The Culture - a human/machine symbiotic society - has thrown up many great Game Players, and one of the greatest is Gurgeh. Jernau Morat Gurgeh. The Player of Games. Master of every board, computer and strategy. Bored with success, Gurgeh travels to the Empire of Azad, cruel and incredibly wealthy, to try their fabulous game...a game so complex, so like life itself, that the winner becomes emperor. Mocked, blackmailed, almost murdered, Gurgeh accepts the game, and with it the challenge of his life - and very possibly his death.
Praise for Iain M. Banks:
"Poetic, humorous, baffling, terrifying, sexy -- the books of Iain M. Banks are all these things and more" -- NME
"An exquisitely riotous tour de force of the imagination which writes its own rules simply for the pleasure of breaking them." -- Time Out
Customer ReviewsSee All
Great Introduction to "The Culture" and Iain M. Banks
I confess that I've been reading sci-fi for more than 40 years now, and have had plenty of disappointments. Banks' work has yet to be. "Player of Games" is a great way to be introduced to his "Culture" universe.
The action is straightforward, the story is thoughtful and thought provoking. His characters and prose leave me wanting more. He's got a wicked sense of humor, and a wonderful imagination, wonderfully realized in this and his other books.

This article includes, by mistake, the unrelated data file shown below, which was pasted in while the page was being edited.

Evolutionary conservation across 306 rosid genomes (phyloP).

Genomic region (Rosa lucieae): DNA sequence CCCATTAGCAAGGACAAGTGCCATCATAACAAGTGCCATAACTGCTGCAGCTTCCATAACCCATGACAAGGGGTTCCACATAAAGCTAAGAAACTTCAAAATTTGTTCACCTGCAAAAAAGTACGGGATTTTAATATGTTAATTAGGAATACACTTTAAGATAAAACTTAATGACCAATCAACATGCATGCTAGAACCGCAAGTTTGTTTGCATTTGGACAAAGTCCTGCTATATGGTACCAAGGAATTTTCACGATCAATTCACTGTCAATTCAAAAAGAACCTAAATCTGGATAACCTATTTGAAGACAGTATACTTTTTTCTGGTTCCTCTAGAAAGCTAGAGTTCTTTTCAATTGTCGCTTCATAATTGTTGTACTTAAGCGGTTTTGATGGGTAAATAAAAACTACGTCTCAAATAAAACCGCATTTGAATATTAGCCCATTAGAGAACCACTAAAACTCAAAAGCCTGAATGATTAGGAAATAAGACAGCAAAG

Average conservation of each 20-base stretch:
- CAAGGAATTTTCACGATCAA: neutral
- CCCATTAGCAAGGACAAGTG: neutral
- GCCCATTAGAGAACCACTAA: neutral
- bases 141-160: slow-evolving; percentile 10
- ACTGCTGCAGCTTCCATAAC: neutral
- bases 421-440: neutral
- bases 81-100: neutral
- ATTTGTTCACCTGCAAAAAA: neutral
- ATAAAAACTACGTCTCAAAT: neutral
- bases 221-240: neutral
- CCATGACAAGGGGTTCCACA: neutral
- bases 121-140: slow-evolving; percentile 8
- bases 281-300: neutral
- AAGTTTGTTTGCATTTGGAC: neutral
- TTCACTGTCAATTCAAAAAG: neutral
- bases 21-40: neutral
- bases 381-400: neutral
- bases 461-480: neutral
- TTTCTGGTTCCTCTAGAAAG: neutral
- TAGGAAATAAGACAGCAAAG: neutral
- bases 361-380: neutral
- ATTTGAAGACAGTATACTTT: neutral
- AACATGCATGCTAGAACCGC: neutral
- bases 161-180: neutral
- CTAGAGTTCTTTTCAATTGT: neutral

Take a trip to the far future, and enjoy the ride!
Terrific and engaging
Terrific and engaging, I didn't love consider phlebas, but player of games hooked me I to the culture series?
I recommend it.
100 Words or Less
Banks creates a challenge: a world without problems and characters without worry, and then asks us to care.
Halfway through this novel, I didn’t care. So what if the Gamer might lose some prestige (in a society where there’s little if any). So what if he may not win a high profile political/societal contest. It’s a bit like arguing over a D&D dice roll.
Yet … in the end, Banks does a decent job. His story still lacks any real emotional pull, but it’s well written, expertly thought out, and enjoyable. Though that sets the bar low, it’s enough.